I changed the topic to how we could meet at lunch. Our sub-groups were different but everyone had lunch at roughly the same time. Plus we had class together afterwards. I thought that could be funny.
At lunch, I re-discovered how the guys were trying to prove they were brainier than one another and also smarter than the girls whenever they sat in mixed company. How did these guys ever get dates? But after a while I realized, well, maybe they didn't. A bunch of them were my age, a year younger than usual for high school juniors. They had been at a disadvantage on the dating scene. On top of everything else, many of them couldn't drive yet. I couldn't either. I knew what a date-killer relying on parents to drive could be. Maybe these guys had gotten mad at the situation and given up before things even started.
After lunch, Dave and I enjoyed one of our rare classes together. He shook his fist at the wrestling camp banners along the way. On the return trip, he slowed down and grabbed my shoulder.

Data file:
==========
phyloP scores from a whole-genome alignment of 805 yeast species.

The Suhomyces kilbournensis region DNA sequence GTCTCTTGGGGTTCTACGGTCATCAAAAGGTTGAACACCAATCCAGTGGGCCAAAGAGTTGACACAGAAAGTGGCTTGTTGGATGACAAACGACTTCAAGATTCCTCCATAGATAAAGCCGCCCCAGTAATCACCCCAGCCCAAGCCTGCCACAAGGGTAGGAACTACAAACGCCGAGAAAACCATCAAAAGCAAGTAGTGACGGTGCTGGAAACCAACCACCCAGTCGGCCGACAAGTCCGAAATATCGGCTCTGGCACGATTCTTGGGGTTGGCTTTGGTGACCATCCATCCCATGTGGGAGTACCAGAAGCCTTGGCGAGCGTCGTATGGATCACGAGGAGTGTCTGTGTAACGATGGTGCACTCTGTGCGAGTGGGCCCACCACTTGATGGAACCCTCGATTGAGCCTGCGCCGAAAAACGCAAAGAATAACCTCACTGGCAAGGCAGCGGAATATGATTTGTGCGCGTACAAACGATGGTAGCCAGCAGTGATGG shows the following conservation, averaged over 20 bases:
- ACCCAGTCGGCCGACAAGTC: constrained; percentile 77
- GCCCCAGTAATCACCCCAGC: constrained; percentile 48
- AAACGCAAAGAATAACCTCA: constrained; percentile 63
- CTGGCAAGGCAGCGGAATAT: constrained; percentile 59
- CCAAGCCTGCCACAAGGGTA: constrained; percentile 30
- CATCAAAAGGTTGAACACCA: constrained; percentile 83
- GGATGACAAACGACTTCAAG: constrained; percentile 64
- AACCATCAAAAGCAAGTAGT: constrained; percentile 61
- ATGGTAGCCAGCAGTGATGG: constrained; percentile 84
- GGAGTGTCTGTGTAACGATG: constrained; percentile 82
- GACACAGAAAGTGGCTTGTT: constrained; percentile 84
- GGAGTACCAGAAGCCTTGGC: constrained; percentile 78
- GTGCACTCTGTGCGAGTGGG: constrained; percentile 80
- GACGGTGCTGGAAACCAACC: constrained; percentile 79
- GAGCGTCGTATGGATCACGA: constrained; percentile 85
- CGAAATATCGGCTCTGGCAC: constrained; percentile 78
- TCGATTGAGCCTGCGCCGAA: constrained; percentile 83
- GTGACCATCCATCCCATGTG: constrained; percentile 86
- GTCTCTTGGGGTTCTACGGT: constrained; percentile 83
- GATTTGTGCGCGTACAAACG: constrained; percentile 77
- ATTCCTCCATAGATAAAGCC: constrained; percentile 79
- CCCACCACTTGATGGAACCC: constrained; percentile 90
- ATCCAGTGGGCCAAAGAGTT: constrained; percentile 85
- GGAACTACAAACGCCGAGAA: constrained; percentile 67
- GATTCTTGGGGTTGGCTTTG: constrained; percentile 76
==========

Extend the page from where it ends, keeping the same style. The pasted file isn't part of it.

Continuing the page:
"Look," he said.
"No one is watching. This is our chance." He gestured to the wrestling camp flags and welcoming posters. "Help me take this down."
"Are you serious?" Even as I replied, he was grabbing one side of the main banner. I shrugged and accepted an end of the cloth from him. He sprinted to the other end and ripped it down completely.
"Now we'll burn it." He cackled.
"Then let's stuff it in a trash can."
At dinner that night, a Navy cadet stopped by to talk to everyone in our dining hall. He described how someone had vandalized the wrestling camp. They suspected the culprit had come from the Gifted and Talented camp because, well, who else was there? As the young man lectured us, Dave kept laughing and punching me under the table. He was totally not playing it cool.
But then the cadet swept the crowd with his gaze and described the vandalism. Partway through, Dave and I realized it wasn't us. No one had cared out what we'd done, it seemed. A wrestling coach had found the banner we'd stuffed into the trash can. No big deal. The wrestling camp was mad about much more serious damage.